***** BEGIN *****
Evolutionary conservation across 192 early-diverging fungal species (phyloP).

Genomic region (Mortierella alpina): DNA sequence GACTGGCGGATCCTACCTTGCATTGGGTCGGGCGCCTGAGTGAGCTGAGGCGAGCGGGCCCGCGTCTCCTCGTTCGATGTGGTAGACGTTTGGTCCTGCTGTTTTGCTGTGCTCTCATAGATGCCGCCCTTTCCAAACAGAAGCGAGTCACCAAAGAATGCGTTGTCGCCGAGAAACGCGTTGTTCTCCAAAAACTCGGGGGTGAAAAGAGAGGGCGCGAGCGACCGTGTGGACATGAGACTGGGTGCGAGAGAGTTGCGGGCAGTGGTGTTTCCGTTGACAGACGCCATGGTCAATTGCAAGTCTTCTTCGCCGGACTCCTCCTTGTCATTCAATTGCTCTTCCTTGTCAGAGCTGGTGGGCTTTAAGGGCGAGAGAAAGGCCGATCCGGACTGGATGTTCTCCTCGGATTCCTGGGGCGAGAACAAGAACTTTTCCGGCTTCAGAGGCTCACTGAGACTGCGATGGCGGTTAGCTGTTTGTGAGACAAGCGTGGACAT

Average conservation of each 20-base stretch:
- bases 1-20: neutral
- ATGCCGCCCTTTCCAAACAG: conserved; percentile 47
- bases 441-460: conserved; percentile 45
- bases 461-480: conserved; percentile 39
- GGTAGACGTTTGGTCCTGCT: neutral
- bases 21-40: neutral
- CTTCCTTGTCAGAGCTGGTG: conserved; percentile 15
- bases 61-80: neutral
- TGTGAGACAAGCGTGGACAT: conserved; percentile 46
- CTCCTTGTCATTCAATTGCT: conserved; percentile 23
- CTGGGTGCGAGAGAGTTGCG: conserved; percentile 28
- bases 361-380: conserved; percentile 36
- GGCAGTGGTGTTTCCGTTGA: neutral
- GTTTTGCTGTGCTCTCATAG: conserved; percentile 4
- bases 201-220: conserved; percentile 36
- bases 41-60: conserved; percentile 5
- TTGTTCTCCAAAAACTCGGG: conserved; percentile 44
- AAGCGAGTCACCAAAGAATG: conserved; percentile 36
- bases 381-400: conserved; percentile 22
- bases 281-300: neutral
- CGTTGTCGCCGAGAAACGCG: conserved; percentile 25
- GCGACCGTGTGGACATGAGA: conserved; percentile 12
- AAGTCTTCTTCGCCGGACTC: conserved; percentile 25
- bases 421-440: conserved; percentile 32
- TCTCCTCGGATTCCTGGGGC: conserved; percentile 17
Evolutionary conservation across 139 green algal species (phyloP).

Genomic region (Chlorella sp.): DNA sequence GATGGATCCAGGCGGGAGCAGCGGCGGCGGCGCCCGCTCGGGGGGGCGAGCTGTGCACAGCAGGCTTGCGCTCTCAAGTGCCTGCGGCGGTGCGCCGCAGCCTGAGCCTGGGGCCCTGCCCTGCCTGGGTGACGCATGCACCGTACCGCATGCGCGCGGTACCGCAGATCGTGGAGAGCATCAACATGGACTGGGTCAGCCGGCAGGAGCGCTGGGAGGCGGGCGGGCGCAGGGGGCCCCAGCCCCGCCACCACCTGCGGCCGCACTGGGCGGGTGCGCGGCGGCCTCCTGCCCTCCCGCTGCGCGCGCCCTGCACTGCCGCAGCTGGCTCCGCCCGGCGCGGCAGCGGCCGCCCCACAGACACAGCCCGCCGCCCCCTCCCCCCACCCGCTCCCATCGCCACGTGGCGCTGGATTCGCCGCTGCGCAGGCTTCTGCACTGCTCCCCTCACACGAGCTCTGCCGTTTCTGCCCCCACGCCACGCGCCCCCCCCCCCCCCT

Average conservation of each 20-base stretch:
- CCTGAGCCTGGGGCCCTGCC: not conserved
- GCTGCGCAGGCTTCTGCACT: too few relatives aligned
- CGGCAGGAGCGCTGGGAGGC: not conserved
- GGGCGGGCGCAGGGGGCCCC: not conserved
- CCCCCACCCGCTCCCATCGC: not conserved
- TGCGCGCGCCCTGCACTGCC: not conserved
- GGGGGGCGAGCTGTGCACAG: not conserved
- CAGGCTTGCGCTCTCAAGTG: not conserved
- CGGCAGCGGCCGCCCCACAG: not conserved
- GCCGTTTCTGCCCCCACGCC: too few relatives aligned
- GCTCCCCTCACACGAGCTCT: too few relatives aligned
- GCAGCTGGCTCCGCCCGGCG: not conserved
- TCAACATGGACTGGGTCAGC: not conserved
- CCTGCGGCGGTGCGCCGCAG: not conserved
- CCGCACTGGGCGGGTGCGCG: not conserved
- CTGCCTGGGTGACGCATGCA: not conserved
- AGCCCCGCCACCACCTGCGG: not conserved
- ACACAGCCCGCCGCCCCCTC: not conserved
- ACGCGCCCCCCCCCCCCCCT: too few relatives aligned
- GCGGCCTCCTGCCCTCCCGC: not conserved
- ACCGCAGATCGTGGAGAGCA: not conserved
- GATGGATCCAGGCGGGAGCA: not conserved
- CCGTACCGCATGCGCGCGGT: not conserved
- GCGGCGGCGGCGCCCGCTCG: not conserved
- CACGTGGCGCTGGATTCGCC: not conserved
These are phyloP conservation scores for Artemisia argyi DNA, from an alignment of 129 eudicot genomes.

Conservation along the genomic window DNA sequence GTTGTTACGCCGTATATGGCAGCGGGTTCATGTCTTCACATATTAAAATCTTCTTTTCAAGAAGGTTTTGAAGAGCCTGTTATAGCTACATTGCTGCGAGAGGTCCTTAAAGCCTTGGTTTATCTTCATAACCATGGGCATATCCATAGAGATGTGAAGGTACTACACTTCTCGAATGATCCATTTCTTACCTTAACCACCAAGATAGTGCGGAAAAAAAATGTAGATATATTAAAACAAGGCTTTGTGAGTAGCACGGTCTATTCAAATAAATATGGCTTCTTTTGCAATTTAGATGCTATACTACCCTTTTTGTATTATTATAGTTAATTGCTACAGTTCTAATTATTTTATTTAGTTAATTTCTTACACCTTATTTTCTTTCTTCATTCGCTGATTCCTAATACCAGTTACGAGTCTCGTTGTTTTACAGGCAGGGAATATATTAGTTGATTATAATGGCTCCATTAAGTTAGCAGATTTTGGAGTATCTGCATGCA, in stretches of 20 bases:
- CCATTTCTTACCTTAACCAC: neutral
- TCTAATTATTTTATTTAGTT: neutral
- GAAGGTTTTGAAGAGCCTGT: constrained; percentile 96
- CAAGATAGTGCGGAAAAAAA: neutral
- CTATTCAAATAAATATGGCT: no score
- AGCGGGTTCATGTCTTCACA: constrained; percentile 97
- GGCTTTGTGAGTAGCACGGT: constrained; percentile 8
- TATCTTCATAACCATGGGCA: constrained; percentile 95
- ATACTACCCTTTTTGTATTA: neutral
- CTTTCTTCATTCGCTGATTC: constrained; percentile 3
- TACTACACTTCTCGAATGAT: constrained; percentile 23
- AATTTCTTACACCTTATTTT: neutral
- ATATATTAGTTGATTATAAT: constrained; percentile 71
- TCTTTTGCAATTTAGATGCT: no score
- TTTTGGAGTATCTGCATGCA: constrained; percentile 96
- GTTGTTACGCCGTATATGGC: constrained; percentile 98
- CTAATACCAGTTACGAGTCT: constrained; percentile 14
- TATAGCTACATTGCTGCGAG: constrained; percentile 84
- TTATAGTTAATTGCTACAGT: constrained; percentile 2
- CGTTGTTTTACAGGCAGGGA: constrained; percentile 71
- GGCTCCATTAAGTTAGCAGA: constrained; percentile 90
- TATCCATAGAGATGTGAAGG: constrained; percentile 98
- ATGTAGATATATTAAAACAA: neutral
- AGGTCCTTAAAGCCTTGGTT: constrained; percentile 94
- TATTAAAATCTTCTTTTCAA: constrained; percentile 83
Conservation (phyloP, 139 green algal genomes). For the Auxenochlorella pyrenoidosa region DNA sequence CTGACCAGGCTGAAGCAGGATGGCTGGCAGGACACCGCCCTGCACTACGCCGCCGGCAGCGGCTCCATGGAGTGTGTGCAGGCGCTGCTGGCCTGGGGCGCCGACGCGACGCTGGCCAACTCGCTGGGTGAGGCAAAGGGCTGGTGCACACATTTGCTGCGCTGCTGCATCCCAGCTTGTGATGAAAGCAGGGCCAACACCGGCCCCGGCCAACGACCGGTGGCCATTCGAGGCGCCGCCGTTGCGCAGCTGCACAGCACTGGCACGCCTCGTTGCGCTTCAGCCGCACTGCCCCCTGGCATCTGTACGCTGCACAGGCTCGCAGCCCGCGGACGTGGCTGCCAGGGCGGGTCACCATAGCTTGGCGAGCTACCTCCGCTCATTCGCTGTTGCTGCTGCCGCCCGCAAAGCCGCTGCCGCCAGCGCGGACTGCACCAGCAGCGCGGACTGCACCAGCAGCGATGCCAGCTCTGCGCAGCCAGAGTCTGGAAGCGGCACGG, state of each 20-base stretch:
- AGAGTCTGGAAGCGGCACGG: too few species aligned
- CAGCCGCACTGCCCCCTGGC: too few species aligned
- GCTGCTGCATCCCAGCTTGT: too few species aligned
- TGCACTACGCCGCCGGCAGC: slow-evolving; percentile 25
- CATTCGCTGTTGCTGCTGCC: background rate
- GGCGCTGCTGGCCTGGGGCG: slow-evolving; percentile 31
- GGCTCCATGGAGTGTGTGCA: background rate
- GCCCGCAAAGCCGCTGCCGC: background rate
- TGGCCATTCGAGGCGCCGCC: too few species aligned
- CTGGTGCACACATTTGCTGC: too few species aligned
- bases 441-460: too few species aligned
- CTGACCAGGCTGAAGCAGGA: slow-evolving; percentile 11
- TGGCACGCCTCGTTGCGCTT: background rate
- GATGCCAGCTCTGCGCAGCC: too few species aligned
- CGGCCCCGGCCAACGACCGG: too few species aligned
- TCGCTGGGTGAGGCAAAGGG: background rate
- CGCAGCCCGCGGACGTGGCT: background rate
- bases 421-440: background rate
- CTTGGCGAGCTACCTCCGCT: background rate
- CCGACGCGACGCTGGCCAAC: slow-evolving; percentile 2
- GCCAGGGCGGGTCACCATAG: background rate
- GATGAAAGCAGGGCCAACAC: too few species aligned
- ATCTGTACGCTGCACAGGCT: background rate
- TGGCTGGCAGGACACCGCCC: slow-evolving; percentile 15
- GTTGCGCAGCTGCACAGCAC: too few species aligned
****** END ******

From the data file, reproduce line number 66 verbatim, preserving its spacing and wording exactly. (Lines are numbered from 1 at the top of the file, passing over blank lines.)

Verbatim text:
- TATCTTCATAACCATGGGCA: constrained; percentile 95